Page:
DayBreaks for 11/27/18: Frozen Fishermen (and Home)
From the DayBreaks archive, November 2008:
It’s been some number of years now, but I used to take an annual 3-day fishing and camping trip with my friends, Ken, Larry and Tom. We went different places each year, but it was always a highlight of our fall season. We worked together at a company called Triad and had grown to be good friends over the years. Our trips became so famous in the company that at company breakfasts after our get-away, we’d be asked about the trip or invited to show pictures!
One year, we went to a place called Loon Lake. We’d been there before and the fishing was usually pretty good, and at the time it was fairly isolated. It was located at 6500 feet in the Sierra Nevada, about 50 miles off highway 50 that eventually goes into the south end of Lake Tahoe. Having been there before, we thought we knew what we were getting in to. We didn’t.
The weather was beautiful the first couple of days we were there and we had ice chests full of fish. On our last night there, it was a bit cooler, and we crawled into the tent and our sleeping bags looking forward to one more morning of fishing.
Morning dawned – cold and wet. It had started raining during the night and we were as wet as we could be. Temperatures had plummeted to near freezing. As I recall, there were drips and drabs of ice mixed in with the rain. As I had noted, we’d been to Loon Lake before and thought we knew what we were up against. But since the weather had been nice before, none of us had brought rain gear. But, being the manly men that we thought we were in our younger days, we still wanted to fish. So, we cut neck and arm-holes in the trash bags we’d taken and put them on over our jackets and headed down to the lake to fish. The only problem was that it was so cold that our fingers were too numb to bait the hooks. So, two of the guys who were not as full of their “manliness” as the other two of us were, volunteered to keep their hands in their pockets to warm them up and then to bait the hooks while the other two of us fished. We did that for a while – and the weather kept getting colder and windier and wetter. It wasn’t long until we were all thinking the same thing: won’t it be great to get home and get a hot shower and warm up!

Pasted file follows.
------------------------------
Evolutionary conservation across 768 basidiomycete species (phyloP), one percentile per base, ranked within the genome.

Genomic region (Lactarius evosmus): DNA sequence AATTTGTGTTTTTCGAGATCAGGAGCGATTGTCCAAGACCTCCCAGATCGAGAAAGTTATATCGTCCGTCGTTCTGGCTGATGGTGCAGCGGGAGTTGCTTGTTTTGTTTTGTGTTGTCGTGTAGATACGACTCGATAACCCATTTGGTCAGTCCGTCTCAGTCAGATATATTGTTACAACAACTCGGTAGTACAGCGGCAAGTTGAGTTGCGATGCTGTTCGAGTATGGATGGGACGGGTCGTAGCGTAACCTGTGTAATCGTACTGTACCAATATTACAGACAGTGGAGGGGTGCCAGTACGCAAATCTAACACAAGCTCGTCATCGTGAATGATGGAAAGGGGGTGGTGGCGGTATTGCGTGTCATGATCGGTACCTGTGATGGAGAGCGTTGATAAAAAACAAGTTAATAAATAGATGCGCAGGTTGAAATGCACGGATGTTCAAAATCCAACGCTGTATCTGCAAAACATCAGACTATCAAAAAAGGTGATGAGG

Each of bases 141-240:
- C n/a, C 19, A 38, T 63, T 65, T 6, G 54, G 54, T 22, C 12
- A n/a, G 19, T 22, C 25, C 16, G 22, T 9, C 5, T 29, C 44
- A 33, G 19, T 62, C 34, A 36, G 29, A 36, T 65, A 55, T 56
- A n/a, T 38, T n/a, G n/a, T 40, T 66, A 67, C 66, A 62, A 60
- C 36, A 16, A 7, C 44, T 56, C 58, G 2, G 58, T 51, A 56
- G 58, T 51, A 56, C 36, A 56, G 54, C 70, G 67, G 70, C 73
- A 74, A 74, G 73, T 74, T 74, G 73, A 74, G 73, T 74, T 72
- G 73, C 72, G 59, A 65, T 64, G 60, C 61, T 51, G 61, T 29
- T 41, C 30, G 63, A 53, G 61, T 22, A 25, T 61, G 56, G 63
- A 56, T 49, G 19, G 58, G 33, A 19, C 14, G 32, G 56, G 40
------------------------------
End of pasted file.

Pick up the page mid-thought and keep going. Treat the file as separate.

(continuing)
Well, we survived – no one lost any fingers or toes, and we left vast numbers of trout uncaught. We were miserable, no doubt about it. But how much more miserable would we have been if we didn’t have a clear picture of the homes and warmth to which we would return?
So it is with this world. This world is a white-out, a blizzard, trying to freeze the very life out of us. And, for much of the time, we are to varying degrees and for varying reasons, miserable while here. It is the heavenly vision, of the warmth of the Presence, of the warm welcome, of the place of comfort – that revitalizes us. We don’t think of heaven enough, I fear. Let the thought of heaven warm your heart and soul and give you the focus to keep going until you arrive at His house!
Prayer: Lord, thank you for the vision that has the power to keep us moving forward, for the promised place of rest and reward that will make this life and it’s struggles seem like nothing. When we start to lose hope, to freeze over, warm us with the vision of your eternal love, in Jesus’ name, Amen.
Copyright by 2018 by Galen C. Dalrymple. ><}}}”>